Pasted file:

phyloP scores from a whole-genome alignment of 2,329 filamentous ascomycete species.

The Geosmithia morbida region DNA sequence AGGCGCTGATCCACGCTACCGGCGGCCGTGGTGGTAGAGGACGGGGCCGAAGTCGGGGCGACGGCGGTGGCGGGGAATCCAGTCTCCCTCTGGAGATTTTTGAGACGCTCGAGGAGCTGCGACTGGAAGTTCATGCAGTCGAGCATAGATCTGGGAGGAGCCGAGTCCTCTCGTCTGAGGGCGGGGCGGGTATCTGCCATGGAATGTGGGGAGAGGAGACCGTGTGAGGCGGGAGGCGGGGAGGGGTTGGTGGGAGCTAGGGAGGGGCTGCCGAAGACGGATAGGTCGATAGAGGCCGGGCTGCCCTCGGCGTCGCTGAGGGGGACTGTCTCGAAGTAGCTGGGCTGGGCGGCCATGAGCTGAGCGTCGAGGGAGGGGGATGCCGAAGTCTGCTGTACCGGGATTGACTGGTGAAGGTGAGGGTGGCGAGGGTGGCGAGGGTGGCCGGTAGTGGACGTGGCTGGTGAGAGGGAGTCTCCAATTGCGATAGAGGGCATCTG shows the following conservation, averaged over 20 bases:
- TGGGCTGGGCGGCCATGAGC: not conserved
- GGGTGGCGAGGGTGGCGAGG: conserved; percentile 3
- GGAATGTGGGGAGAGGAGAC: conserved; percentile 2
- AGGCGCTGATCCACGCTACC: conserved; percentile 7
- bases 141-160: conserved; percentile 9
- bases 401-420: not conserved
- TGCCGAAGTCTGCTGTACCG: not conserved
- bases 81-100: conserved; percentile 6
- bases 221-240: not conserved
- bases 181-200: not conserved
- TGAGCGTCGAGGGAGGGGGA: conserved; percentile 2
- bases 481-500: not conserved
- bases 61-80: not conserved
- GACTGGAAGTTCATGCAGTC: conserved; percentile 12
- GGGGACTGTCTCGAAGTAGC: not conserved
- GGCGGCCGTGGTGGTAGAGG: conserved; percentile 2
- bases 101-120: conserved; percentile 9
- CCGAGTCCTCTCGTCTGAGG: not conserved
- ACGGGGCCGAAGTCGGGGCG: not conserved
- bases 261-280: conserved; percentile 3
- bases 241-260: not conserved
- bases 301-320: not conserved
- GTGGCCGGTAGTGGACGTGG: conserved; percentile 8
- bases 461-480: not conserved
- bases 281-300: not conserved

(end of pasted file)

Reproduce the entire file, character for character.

phyloP scores from a whole-genome alignment of 2,329 filamentous ascomycete species.

The Geosmithia morbida region DNA sequence AGGCGCTGATCCACGCTACCGGCGGCCGTGGTGGTAGAGGACGGGGCCGAAGTCGGGGCGACGGCGGTGGCGGGGAATCCAGTCTCCCTCTGGAGATTTTTGAGACGCTCGAGGAGCTGCGACTGGAAGTTCATGCAGTCGAGCATAGATCTGGGAGGAGCCGAGTCCTCTCGTCTGAGGGCGGGGCGGGTATCTGCCATGGAATGTGGGGAGAGGAGACCGTGTGAGGCGGGAGGCGGGGAGGGGTTGGTGGGAGCTAGGGAGGGGCTGCCGAAGACGGATAGGTCGATAGAGGCCGGGCTGCCCTCGGCGTCGCTGAGGGGGACTGTCTCGAAGTAGCTGGGCTGGGCGGCCATGAGCTGAGCGTCGAGGGAGGGGGATGCCGAAGTCTGCTGTACCGGGATTGACTGGTGAAGGTGAGGGTGGCGAGGGTGGCGAGGGTGGCCGGTAGTGGACGTGGCTGGTGAGAGGGAGTCTCCAATTGCGATAGAGGGCATCTG shows the following conservation, averaged over 20 bases:
- TGGGCTGGGCGGCCATGAGC: not conserved
- GGGTGGCGAGGGTGGCGAGG: conserved; percentile 3
- GGAATGTGGGGAGAGGAGAC: conserved; percentile 2
- AGGCGCTGATCCACGCTACC: conserved; percentile 7
- bases 141-160: conserved; percentile 9
- bases 401-420: not conserved
- TGCCGAAGTCTGCTGTACCG: not conserved
- bases 81-100: conserved; percentile 6
- bases 221-240: not conserved
- bases 181-200: not conserved
- TGAGCGTCGAGGGAGGGGGA: conserved; percentile 2
- bases 481-500: not conserved
- bases 61-80: not conserved
- GACTGGAAGTTCATGCAGTC: conserved; percentile 12
- GGGGACTGTCTCGAAGTAGC: not conserved
- GGCGGCCGTGGTGGTAGAGG: conserved; percentile 2
- bases 101-120: conserved; percentile 9
- CCGAGTCCTCTCGTCTGAGG: not conserved
- ACGGGGCCGAAGTCGGGGCG: not conserved
- bases 261-280: conserved; percentile 3
- bases 241-260: not conserved
- bases 301-320: not conserved
- GTGGCCGGTAGTGGACGTGG: conserved; percentile 8
- bases 461-480: not conserved
- bases 281-300: not conserved